Smallage is very leafy, with thin hollow stalks and can grow up to 3 feet (1 metre) tall. The stalks are very slender and pliable.
It is a biennial plant. It grows the first year, blooms and seeds the next year, then dies.
Smallage blossoms with flat, umbrella-like masses of tiny white blooms, similar to parsley and Queen Anne’s lace. It does look quite similar to parsley in a way, though the leaves’ shape is different and the colour a bit lighter, and the stalks are a slightly thicker.
The stalks are very stringy and not very good eating. It is used as an herb for the strong, bitter flavour of its leaves. The raw leaves can be used in salads. Its seeds are what is sold as Celery Seed — not seeds from celery plants but actually Smallage seeds. It can be treated as a cut and come again plant.
In France, Smallage is used in soups and stews, as they feel it gives more concentrated flavour then domesticated celery. One French name, “celeri à couper”, gives the sense that it’s to be cut up (and then tossed in a stew.)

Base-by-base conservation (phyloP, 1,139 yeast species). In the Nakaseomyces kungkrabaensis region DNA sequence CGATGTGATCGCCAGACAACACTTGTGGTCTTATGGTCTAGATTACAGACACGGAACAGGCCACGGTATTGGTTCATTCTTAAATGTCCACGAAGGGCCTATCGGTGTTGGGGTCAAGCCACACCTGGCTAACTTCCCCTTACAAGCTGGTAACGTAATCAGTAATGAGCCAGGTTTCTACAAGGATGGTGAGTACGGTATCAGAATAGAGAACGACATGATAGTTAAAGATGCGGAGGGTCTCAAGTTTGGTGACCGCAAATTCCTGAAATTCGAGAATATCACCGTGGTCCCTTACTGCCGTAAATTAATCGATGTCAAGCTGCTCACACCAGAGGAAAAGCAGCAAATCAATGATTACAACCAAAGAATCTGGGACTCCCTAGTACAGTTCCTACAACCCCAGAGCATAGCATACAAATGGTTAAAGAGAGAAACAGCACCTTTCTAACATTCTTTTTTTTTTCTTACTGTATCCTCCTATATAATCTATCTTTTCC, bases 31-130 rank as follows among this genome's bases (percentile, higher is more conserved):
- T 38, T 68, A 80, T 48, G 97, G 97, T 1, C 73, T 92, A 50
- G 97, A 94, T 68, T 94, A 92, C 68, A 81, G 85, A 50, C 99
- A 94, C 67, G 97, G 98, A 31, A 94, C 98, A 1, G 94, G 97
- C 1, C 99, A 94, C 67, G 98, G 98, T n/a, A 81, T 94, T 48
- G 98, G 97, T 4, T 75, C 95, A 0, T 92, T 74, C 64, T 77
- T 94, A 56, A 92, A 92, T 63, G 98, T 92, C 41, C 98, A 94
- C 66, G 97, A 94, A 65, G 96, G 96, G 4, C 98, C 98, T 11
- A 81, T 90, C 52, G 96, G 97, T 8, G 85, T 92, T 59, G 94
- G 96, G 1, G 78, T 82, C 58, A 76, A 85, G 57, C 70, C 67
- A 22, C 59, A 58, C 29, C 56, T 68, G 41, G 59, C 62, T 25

Milder domesticated varieties of Smallage probably first appeared in Italy in the 1500s, though they are only first mentioned in print in French, in 1623 by Oliver de Serres, a French botanist.
Smallage was used historically as a flavouring in cooking, as a medicine, and in religious rites.
Literature & Lore
“DEAR Perenna, prithee come
and with smallage dress my tomb:
And a cypress sprig thereto,
With a tear, and so Adieu.”
— Robert Herrick (1591 to 1674). “To Perenna, a mistress”.
The English word “Smallage” comes from “small ache” (pronounced “small ash”.) “Ache” was an old French word for celery.
Smallage is sometimes thought to be what the Greeks called “selinon”, but they used the same word for this and for parsley, so you can rarely know for sure what was meant. The Romans also used the same word — apium — for both smallage and parsley. Later both Latin and Greek came to have separate names for parsley. In Greek, πετροσέλινον (“petroselinon”, “petros” meaning “rock” and “selinon” meaning “celery”, so “rock celery”). From the Greek word, the Romans derived their more precise word of “Petroselinum”. But as to what “rock” has to do with parsley is anyone’s guess.